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# 14.3: Partial Differentiation

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When we first considered what the derivative of a vector function might mean, there was really not much difficulty in understanding either how such a thing might be computed or what it might measure. In the case of functions of two variables, things are a bit harder to understand. If we think of a function of two variables in terms of its graph, a surface, there is a more-or-less obvious derivative-like question we might ask, namely, how "steep'' is the surface. But it's not clear that this has a simple answer, nor how we might proceed. We will start with what seem to be very small steps toward the goal; surprisingly, it turns out that these simple ideas hold the keys to a more general understanding.

So far, using no new techniques, we have succeeded in measuring the slope of a surface in two quite special directions. For functions of one variable, the derivative is closely linked to the notion of tangent line. For surfaces, the analogous idea is the tangent plane---a plane that just touches a surface at a point, and has the same "steepness'' as the surface in all directions. Even though we haven't yet Figured out how to compute the slope in all directions, we have enough information to find tangent planes. Suppose we want the plane tangent to a surface at a particular point $$(a,b,c)$$. If we compute the two partial derivatives of the function for that point, we get enough information to determine two lines tangent to the surface, both through $$(a,b,c)$$ and both tangent to the surface in their respective directions. These two lines determine a plane, that is, there is exactly one plane containing the two lines: the tangent plane. Figure $$\PageIndex{3}$$ shows (part of) two tangent lines at a point, and the tangent plane containing them.

Figure $$\PageIndex{3}$$: Tangent vectors and tangent plane.

How can we discover an equation for this tangent plane? We know a point on the plane, $$(a,b,c)$$; we need a vector normal to the plane. If we can find two vectors, one parallel to each of the tangent lines we know how to find, then the cross product of these vectors will give the desired normal vector.

So it appears that to find a tangent plane, we need only find two quite simple ordinary derivatives, namely $$f_x$$ and $$f_y$$. This is true if the tangent plane exists. It is, unfortunately, not always the case that if $$f_x$$ and $$f_y$$ exist there is a tangent plane. Consider the function $$xy^2/(x^2+y^4)$$ pictured in Figure 14.2.1. This function has value 0 when $$x=0$$ or $$y=0$$, and we can "plug the hole'' by agreeing that $$f(0,0)=0$$. Now it's clear that $$f_x(0,0)=f_y(0,0)=0$$, because in the $$x$$ and $$y$$ directions the surface is simply a horizontal line. But it's also clear from the picture that this surface does not have anything that deserves to be called a "tangent plane'' at the origin, certainly not the $$x$$-\)y\) plane containing these two tangent lines.

When does a surface have a tangent plane at a particular point? What we really want from a tangent plane, as from a tangent line, is that the plane be a "good'' approximation of the surface near the point. Here is how we can make this precise:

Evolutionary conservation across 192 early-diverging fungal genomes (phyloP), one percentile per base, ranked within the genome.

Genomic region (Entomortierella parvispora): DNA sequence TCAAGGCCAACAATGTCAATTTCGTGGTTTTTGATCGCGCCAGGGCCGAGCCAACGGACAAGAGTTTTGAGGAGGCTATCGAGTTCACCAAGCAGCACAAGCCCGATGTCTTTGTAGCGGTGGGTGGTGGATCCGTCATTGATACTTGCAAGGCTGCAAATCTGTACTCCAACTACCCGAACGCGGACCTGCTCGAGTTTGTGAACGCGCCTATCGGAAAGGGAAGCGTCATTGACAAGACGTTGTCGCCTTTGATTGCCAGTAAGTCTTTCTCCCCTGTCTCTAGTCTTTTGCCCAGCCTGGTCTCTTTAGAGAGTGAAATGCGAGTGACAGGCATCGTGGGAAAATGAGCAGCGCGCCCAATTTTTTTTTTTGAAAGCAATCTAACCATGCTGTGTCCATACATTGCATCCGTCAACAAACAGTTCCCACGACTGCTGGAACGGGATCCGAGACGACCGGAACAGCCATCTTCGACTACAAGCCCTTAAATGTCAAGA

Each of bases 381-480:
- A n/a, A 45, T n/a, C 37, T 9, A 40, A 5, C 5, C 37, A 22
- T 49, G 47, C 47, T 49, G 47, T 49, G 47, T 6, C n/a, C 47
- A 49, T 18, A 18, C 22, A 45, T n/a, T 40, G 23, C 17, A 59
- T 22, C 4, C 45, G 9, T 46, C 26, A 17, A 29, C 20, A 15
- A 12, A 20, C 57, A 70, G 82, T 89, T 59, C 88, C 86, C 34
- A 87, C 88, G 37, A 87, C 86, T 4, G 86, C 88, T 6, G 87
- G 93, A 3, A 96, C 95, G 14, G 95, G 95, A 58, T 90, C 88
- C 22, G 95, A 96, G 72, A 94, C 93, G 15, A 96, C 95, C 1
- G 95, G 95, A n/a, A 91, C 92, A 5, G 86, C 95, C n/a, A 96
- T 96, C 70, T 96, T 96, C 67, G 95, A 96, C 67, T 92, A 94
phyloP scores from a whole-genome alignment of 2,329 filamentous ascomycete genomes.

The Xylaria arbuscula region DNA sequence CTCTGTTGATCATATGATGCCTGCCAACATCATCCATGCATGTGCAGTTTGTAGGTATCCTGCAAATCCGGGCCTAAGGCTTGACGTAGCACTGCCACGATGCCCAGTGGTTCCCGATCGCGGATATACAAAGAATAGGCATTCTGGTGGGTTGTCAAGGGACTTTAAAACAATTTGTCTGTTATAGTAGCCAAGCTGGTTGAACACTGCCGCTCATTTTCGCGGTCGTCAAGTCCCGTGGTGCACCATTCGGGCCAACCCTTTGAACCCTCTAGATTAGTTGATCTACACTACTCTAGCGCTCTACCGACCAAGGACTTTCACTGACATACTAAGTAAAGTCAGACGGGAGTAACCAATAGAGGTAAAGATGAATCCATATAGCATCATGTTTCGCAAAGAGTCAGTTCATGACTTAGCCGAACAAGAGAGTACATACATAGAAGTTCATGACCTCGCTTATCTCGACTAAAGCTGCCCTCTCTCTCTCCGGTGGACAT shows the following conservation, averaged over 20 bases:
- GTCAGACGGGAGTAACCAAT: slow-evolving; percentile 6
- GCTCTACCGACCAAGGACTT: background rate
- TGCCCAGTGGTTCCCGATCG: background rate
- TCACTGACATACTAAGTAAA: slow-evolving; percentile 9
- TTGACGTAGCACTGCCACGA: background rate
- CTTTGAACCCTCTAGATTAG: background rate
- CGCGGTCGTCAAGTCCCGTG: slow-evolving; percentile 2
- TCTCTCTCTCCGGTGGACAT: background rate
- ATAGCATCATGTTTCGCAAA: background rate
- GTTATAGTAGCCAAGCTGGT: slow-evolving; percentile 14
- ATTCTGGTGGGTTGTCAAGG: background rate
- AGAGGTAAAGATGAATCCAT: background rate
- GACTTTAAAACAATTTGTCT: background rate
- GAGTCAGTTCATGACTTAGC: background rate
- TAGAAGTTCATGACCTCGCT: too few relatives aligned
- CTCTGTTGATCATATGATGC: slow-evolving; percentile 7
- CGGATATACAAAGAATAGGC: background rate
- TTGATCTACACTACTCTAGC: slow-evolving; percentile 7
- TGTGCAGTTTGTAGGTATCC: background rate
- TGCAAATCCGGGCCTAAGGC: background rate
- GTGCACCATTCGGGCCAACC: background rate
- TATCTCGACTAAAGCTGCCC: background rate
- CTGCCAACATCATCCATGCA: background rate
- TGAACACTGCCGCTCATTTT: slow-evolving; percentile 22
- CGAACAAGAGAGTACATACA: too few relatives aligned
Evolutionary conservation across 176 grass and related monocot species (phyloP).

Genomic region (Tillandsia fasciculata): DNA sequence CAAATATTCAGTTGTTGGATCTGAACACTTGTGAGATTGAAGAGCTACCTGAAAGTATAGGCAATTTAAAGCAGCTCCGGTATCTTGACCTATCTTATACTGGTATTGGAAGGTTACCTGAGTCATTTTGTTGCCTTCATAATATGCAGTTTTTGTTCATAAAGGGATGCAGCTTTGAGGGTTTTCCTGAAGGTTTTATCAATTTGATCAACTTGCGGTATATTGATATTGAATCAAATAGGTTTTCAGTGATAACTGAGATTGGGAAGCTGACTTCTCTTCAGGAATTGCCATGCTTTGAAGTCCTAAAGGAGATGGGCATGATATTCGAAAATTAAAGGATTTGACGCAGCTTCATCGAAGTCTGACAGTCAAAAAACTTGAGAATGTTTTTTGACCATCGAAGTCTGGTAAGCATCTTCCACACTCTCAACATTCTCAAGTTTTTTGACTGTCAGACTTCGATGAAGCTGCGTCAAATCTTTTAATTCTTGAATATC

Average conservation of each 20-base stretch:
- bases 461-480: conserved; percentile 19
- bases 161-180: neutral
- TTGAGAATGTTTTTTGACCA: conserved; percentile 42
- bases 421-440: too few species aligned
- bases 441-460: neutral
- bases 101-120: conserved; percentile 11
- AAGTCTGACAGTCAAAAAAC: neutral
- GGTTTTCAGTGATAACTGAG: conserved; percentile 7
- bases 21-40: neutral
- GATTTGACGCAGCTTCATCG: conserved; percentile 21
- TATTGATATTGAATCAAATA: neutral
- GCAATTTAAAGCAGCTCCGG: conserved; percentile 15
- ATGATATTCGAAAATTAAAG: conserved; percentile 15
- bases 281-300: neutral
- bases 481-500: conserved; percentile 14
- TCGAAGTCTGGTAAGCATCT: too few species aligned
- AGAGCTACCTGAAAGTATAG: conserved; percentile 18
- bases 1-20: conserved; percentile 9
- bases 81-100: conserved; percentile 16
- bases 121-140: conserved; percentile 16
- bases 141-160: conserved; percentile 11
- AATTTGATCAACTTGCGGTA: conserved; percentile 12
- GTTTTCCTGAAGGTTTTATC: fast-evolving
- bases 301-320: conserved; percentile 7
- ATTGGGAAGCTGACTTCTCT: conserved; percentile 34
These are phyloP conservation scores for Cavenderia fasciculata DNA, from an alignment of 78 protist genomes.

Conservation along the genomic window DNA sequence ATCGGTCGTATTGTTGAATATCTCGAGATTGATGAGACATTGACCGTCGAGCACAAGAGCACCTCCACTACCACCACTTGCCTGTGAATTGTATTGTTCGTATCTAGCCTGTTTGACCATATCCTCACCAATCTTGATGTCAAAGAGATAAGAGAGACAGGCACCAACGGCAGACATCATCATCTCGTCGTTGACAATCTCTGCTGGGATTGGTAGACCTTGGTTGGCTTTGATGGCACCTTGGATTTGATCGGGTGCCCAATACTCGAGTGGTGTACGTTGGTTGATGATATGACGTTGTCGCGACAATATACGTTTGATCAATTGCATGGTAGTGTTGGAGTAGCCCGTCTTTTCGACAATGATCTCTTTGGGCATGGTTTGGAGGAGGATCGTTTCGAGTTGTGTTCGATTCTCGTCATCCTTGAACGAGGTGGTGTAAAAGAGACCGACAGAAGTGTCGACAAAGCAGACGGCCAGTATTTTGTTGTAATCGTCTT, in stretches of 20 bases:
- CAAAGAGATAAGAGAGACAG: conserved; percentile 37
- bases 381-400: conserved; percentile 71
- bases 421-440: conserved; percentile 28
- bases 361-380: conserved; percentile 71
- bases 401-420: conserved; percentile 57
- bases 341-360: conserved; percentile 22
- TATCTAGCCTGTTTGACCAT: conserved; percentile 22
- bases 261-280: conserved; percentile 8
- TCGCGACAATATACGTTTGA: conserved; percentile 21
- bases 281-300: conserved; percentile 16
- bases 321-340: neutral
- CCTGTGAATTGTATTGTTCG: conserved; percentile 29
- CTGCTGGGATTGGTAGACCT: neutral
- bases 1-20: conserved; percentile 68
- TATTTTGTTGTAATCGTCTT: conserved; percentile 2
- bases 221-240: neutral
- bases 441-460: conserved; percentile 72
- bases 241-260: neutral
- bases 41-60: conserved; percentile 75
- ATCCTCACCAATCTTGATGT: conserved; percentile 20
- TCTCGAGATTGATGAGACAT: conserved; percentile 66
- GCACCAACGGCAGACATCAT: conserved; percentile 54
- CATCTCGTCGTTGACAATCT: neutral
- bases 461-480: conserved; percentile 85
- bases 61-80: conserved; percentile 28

Definition $$\PageIndex{4}$$

Let $$\Delta x=x-x_0$$, $$\Delta y=y-y_0$$, and $$\Delta z=z-z_0$$ where $$z_0=f(x_0,y_0)$$. The function $$z=f(x,y)$$ is differentiable at $$(x_0,y_0)$$ if

$\Delta z=f_x(x_0,y_0)\Delta x+f_y(x_0,y_0)\Delta y+\epsilon_1\Delta x + \epsilon_2\Delta y,$

and both $$\epsilon_1$$ and $$\epsilon_2$$ approach 0 as $$(x,y)$$ approaches $$(x_0,y_0)$$.

This definition takes a bit of absorbing. Let's rewrite the central equation a bit:

\eqalignno{ z&=f_x(x_0,y_0)(x-x_0)+f_y(x_0,y_0)(y-y_0)+f(x_0,y_0)+ \epsilon_1\Delta x + \epsilon_2\Delta y.& ($$\PageIndex{1}$$)\cr }

The first three terms on the right are the equation of the tangent plane, that is,

$f_x(x_0,y_0)(x-x_0)+f_y(x_0,y_0)(y-y_0)+f(x_0,y_0)$

is the $$z$$-value of the point on the plane above $$(x,y)$$. Equation $$\PageIndex{1}$$ says that the $$z$$-value of a point on the surface is equal to the $$z$$-value of a point on the plane plus a "little bit,'' namely $$\epsilon_1\Delta x + \epsilon_2\Delta y$$. As $$(x,y)$$ approaches $$(x_0,y_0)$$, both $$\Delta x$$ and $$\Delta y$$ approach 0, so this little bit $$\epsilon_1\Delta x + \epsilon_2\Delta y$$ also approaches 0, and the $$z$$-values on the surface and the plane get close to each other. But that by itself is not very interesting: since the surface and the plane both contain the point $$(x_0,y_0,z_0)$$, the $$z$$ values will approach $$z_0$$ and hence get close to each other whether the tangent plane is "tangent'' to the surface or not. The extra condition in the definition says that as $$(x,y)$$ approaches $$(x_0,y_0)$$, the $$\epsilon$$ values approach 0---this means that $$\epsilon_1\Delta x + \epsilon_2\Delta y$$ approaches 0 much, much faster, because $$\epsilon_1\Delta x$$ is much smaller than either $$\epsilon_1$$ or $$\Delta x$$. It is this extra condition that makes the plane a tangent plane.

We can see that the extra condition on $$\epsilon_1$$ and $$\epsilon_2$$ is just what is needed if we look at partial derivatives. Suppose we temporarily fix $$y=y_0$$, so $$\Delta y=0$$. Then the equation from the definition becomes

$\Delta z=f_x(x_0,y_0)\Delta x+\epsilon_1\Delta x$

or

${\Delta z\over\Delta x}=f_x(x_0,y_0)+\epsilon_1.$

Now taking the limit of the two sides as $$\Delta x$$ approaches 0, the left side turns into the partial derivative of $$z$$ with respect to $$x$$ at $$(x_0,y_0)$$, or in other words $$f_x(x_0,y_0)$$, and the right side does the same, because as $$(x,y)$$ approaches $$(x_0,y_0)$$, $$\epsilon_1$$ approaches 0. Essentially the same calculation works for $$f_y$$.

## Contributors

• Integrated by Justin Marshall.